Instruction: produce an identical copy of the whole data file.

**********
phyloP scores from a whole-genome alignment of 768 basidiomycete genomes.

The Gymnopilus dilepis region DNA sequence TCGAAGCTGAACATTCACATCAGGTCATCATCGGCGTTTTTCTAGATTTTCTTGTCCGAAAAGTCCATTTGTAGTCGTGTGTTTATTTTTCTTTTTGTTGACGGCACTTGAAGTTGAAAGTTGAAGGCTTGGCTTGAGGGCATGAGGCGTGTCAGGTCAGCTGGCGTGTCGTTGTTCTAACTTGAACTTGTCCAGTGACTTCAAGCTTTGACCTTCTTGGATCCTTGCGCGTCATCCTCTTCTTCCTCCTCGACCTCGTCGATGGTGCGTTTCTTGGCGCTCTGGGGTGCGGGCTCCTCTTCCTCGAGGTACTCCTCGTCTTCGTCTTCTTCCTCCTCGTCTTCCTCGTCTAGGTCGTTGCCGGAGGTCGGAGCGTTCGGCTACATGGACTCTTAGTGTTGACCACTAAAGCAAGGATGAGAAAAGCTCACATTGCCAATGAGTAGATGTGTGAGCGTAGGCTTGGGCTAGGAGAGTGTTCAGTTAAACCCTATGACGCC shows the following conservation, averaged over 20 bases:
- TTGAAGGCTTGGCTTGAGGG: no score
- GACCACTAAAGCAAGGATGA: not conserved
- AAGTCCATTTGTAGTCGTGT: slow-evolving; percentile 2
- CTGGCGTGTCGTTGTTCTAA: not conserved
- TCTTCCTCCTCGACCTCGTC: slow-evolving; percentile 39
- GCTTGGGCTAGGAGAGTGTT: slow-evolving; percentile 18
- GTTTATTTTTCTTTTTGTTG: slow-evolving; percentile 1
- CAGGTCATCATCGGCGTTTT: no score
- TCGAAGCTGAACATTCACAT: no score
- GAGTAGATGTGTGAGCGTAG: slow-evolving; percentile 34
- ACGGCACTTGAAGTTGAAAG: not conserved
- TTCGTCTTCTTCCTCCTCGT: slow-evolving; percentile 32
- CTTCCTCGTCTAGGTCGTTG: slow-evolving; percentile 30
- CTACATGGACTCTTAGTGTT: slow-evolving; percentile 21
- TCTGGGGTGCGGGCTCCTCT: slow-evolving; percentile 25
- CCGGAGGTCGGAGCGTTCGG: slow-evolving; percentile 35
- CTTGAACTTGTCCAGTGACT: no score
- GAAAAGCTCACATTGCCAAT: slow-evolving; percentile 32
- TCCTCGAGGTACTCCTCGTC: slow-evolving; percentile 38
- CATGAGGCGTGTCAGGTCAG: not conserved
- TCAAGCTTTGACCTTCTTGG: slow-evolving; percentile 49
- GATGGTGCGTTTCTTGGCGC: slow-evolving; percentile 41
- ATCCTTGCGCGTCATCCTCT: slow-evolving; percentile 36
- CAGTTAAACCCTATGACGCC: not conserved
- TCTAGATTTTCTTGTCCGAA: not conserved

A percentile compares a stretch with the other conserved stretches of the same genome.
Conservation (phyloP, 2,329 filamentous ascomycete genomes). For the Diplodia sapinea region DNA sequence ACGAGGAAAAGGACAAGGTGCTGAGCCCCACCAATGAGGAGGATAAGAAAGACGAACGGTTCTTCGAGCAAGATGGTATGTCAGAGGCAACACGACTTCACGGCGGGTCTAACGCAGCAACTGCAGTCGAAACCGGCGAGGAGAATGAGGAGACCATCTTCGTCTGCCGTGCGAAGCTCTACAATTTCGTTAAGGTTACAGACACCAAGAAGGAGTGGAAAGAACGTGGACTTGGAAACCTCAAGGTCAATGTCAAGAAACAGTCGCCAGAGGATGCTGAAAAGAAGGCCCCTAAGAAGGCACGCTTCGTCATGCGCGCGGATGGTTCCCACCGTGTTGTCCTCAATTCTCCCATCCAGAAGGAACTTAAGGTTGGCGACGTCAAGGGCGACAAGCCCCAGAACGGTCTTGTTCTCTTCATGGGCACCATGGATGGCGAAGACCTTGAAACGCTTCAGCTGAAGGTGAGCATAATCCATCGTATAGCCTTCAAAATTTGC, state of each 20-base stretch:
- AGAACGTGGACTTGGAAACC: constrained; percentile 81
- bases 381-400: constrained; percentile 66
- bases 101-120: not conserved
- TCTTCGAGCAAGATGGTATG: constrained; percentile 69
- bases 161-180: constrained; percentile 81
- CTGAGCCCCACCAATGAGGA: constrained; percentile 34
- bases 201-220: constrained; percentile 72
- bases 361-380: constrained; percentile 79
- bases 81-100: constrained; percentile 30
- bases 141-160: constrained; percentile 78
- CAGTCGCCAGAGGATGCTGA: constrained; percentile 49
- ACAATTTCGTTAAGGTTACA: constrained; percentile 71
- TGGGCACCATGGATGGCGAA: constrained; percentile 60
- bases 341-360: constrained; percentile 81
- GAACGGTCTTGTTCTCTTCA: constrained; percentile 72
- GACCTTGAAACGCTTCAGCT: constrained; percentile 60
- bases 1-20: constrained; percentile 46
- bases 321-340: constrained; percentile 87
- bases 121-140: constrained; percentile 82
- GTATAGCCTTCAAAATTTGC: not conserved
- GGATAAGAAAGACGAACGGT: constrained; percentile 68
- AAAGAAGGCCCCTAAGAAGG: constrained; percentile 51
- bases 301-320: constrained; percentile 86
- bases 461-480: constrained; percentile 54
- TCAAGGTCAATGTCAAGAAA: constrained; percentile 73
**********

phyloP scores from a whole-genome alignment of 768 basidiomycete genomes.

The Gymnopilus dilepis region DNA sequence TCGAAGCTGAACATTCACATCAGGTCATCATCGGCGTTTTTCTAGATTTTCTTGTCCGAAAAGTCCATTTGTAGTCGTGTGTTTATTTTTCTTTTTGTTGACGGCACTTGAAGTTGAAAGTTGAAGGCTTGGCTTGAGGGCATGAGGCGTGTCAGGTCAGCTGGCGTGTCGTTGTTCTAACTTGAACTTGTCCAGTGACTTCAAGCTTTGACCTTCTTGGATCCTTGCGCGTCATCCTCTTCTTCCTCCTCGACCTCGTCGATGGTGCGTTTCTTGGCGCTCTGGGGTGCGGGCTCCTCTTCCTCGAGGTACTCCTCGTCTTCGTCTTCTTCCTCCTCGTCTTCCTCGTCTAGGTCGTTGCCGGAGGTCGGAGCGTTCGGCTACATGGACTCTTAGTGTTGACCACTAAAGCAAGGATGAGAAAAGCTCACATTGCCAATGAGTAGATGTGTGAGCGTAGGCTTGGGCTAGGAGAGTGTTCAGTTAAACCCTATGACGCC shows the following conservation, averaged over 20 bases:
- TTGAAGGCTTGGCTTGAGGG: no score
- GACCACTAAAGCAAGGATGA: not conserved
- AAGTCCATTTGTAGTCGTGT: slow-evolving; percentile 2
- CTGGCGTGTCGTTGTTCTAA: not conserved
- TCTTCCTCCTCGACCTCGTC: slow-evolving; percentile 39
- GCTTGGGCTAGGAGAGTGTT: slow-evolving; percentile 18
- GTTTATTTTTCTTTTTGTTG: slow-evolving; percentile 1
- CAGGTCATCATCGGCGTTTT: no score
- TCGAAGCTGAACATTCACAT: no score
- GAGTAGATGTGTGAGCGTAG: slow-evolving; percentile 34
- ACGGCACTTGAAGTTGAAAG: not conserved
- TTCGTCTTCTTCCTCCTCGT: slow-evolving; percentile 32
- CTTCCTCGTCTAGGTCGTTG: slow-evolving; percentile 30
- CTACATGGACTCTTAGTGTT: slow-evolving; percentile 21
- TCTGGGGTGCGGGCTCCTCT: slow-evolving; percentile 25
- CCGGAGGTCGGAGCGTTCGG: slow-evolving; percentile 35
- CTTGAACTTGTCCAGTGACT: no score
- GAAAAGCTCACATTGCCAAT: slow-evolving; percentile 32
- TCCTCGAGGTACTCCTCGTC: slow-evolving; percentile 38
- CATGAGGCGTGTCAGGTCAG: not conserved
- TCAAGCTTTGACCTTCTTGG: slow-evolving; percentile 49
- GATGGTGCGTTTCTTGGCGC: slow-evolving; percentile 41
- ATCCTTGCGCGTCATCCTCT: slow-evolving; percentile 36
- CAGTTAAACCCTATGACGCC: not conserved
- TCTAGATTTTCTTGTCCGAA: not conserved

A percentile compares a stretch with the other conserved stretches of the same genome.
Conservation (phyloP, 2,329 filamentous ascomycete genomes). For the Diplodia sapinea region DNA sequence ACGAGGAAAAGGACAAGGTGCTGAGCCCCACCAATGAGGAGGATAAGAAAGACGAACGGTTCTTCGAGCAAGATGGTATGTCAGAGGCAACACGACTTCACGGCGGGTCTAACGCAGCAACTGCAGTCGAAACCGGCGAGGAGAATGAGGAGACCATCTTCGTCTGCCGTGCGAAGCTCTACAATTTCGTTAAGGTTACAGACACCAAGAAGGAGTGGAAAGAACGTGGACTTGGAAACCTCAAGGTCAATGTCAAGAAACAGTCGCCAGAGGATGCTGAAAAGAAGGCCCCTAAGAAGGCACGCTTCGTCATGCGCGCGGATGGTTCCCACCGTGTTGTCCTCAATTCTCCCATCCAGAAGGAACTTAAGGTTGGCGACGTCAAGGGCGACAAGCCCCAGAACGGTCTTGTTCTCTTCATGGGCACCATGGATGGCGAAGACCTTGAAACGCTTCAGCTGAAGGTGAGCATAATCCATCGTATAGCCTTCAAAATTTGC, state of each 20-base stretch:
- AGAACGTGGACTTGGAAACC: constrained; percentile 81
- bases 381-400: constrained; percentile 66
- bases 101-120: not conserved
- TCTTCGAGCAAGATGGTATG: constrained; percentile 69
- bases 161-180: constrained; percentile 81
- CTGAGCCCCACCAATGAGGA: constrained; percentile 34
- bases 201-220: constrained; percentile 72
- bases 361-380: constrained; percentile 79
- bases 81-100: constrained; percentile 30
- bases 141-160: constrained; percentile 78
- CAGTCGCCAGAGGATGCTGA: constrained; percentile 49
- ACAATTTCGTTAAGGTTACA: constrained; percentile 71
- TGGGCACCATGGATGGCGAA: constrained; percentile 60
- bases 341-360: constrained; percentile 81
- GAACGGTCTTGTTCTCTTCA: constrained; percentile 72
- GACCTTGAAACGCTTCAGCT: constrained; percentile 60
- bases 1-20: constrained; percentile 46
- bases 321-340: constrained; percentile 87
- bases 121-140: constrained; percentile 82
- GTATAGCCTTCAAAATTTGC: not conserved
- GGATAAGAAAGACGAACGGT: constrained; percentile 68
- AAAGAAGGCCCCTAAGAAGG: constrained; percentile 51
- bases 301-320: constrained; percentile 86
- bases 461-480: constrained; percentile 54
- TCAAGGTCAATGTCAAGAAA: constrained; percentile 73